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Systematic reviews

Systematic reviews

A systematic review is considerably more in-depth than a literature review.  Systematic reviews aim to find and evaluate every source of evidence relevant to your research question.  Systematic reviews should follow a clear and specific methodology so that they can be easily verified and replicated.  In summary you will need to:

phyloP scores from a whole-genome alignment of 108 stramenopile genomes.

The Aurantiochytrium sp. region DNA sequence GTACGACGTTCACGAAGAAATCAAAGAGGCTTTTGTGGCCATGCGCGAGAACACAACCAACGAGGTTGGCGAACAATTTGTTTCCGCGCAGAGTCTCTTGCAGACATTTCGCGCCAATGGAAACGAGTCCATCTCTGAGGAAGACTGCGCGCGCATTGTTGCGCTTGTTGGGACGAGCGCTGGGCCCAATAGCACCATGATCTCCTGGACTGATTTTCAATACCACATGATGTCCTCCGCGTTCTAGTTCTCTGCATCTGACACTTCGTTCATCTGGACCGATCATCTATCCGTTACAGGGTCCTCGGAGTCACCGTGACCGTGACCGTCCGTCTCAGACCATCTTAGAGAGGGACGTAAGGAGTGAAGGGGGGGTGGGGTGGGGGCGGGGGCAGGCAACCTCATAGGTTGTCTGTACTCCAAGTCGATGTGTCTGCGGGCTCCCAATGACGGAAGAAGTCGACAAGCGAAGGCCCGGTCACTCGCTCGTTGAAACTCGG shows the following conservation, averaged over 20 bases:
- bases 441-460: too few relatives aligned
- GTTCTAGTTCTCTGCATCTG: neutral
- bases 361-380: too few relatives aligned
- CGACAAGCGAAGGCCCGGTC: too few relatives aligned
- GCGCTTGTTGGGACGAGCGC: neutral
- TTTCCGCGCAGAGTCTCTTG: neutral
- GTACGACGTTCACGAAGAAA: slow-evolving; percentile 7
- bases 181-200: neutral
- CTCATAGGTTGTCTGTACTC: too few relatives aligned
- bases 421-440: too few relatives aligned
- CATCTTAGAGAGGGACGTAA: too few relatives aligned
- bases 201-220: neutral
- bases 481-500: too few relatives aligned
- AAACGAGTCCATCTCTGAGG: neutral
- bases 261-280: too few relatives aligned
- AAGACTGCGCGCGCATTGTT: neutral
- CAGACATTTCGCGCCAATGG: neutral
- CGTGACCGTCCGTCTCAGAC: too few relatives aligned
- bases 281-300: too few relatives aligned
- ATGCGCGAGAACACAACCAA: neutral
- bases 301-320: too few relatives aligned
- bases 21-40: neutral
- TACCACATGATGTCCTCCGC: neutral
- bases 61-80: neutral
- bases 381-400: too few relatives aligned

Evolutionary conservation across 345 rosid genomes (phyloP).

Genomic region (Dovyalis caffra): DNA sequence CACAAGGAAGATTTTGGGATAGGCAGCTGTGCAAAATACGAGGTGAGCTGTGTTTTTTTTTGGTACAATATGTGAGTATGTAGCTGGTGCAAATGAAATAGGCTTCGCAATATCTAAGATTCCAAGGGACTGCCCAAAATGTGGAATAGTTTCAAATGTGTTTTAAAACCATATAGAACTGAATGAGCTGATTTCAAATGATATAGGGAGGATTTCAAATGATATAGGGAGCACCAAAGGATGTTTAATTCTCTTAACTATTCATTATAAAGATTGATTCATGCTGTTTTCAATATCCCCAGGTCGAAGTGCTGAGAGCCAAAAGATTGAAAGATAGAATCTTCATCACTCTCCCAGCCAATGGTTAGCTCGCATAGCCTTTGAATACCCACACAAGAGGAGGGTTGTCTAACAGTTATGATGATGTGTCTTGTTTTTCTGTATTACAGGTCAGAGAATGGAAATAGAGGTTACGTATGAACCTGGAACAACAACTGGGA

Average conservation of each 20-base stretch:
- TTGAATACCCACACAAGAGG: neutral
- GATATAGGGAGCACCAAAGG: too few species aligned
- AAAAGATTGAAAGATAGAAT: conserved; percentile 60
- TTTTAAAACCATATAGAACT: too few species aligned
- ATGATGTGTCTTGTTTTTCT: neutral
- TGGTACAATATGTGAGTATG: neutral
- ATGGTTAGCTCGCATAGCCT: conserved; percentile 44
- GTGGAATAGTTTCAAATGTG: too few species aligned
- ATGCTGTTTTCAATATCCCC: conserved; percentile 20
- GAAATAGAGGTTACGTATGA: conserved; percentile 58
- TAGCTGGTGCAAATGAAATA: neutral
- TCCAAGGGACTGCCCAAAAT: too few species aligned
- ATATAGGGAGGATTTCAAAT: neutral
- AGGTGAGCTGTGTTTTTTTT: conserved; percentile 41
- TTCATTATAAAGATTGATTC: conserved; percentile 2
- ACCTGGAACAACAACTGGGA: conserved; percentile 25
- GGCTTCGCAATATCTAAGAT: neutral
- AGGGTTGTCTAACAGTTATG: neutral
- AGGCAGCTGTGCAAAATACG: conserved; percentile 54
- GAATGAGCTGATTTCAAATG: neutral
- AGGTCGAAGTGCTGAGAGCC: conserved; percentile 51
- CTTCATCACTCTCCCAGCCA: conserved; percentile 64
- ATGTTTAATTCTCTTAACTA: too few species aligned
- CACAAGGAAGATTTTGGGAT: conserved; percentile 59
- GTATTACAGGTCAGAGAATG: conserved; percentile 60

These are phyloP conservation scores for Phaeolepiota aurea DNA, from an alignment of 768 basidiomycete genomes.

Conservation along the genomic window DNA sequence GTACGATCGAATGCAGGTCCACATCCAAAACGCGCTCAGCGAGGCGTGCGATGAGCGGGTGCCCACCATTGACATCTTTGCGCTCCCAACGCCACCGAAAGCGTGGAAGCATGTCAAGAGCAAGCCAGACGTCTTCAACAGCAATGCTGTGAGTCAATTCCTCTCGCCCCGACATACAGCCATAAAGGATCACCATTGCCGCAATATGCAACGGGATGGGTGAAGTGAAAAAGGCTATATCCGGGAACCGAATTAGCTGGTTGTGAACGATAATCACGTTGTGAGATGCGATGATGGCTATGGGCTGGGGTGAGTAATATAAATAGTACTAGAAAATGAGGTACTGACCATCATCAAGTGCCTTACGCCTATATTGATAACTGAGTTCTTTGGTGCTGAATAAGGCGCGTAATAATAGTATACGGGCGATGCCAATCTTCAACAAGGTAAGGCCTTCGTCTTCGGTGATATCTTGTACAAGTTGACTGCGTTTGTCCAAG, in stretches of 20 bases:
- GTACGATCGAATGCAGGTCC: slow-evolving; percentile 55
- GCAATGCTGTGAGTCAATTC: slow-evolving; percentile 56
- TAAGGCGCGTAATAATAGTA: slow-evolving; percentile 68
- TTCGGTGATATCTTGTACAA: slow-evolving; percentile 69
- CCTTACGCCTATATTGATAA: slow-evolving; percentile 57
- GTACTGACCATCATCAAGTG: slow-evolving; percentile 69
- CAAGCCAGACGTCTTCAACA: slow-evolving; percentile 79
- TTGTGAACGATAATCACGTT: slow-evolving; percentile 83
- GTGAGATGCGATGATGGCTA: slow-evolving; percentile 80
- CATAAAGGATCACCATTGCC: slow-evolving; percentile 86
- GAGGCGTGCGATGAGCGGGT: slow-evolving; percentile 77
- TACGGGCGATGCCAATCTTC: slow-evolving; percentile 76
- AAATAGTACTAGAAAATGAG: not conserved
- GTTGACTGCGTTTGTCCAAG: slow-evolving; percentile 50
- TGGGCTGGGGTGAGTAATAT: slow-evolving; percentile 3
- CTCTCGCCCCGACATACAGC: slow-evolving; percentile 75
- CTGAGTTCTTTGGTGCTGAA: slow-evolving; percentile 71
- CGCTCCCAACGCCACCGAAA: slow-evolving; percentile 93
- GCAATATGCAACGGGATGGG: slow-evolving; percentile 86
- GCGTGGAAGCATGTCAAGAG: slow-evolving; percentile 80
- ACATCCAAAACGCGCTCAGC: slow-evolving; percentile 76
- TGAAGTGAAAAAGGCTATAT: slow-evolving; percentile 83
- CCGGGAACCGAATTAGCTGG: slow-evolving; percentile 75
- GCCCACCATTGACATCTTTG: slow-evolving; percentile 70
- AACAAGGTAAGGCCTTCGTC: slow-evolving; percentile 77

• Define a focussed, clear research question which your review will address
  • Develop a search strategy to include identifying which databases to search and which keywords to use
  • Carry out your literature search and manage the references that you find
  • Evaluate, analyse and synthesise the results
  • Write up your systematic review

The Centre for Reviews and Dissemination at the University of York has a useful guide to undertaking systematic reviews.  You can browse examples of existing systematic reviews in the Cochrane Database of Systematic Reviews.

Video: An introduction to systematic reviews

Video: Literature searching for your systematic review

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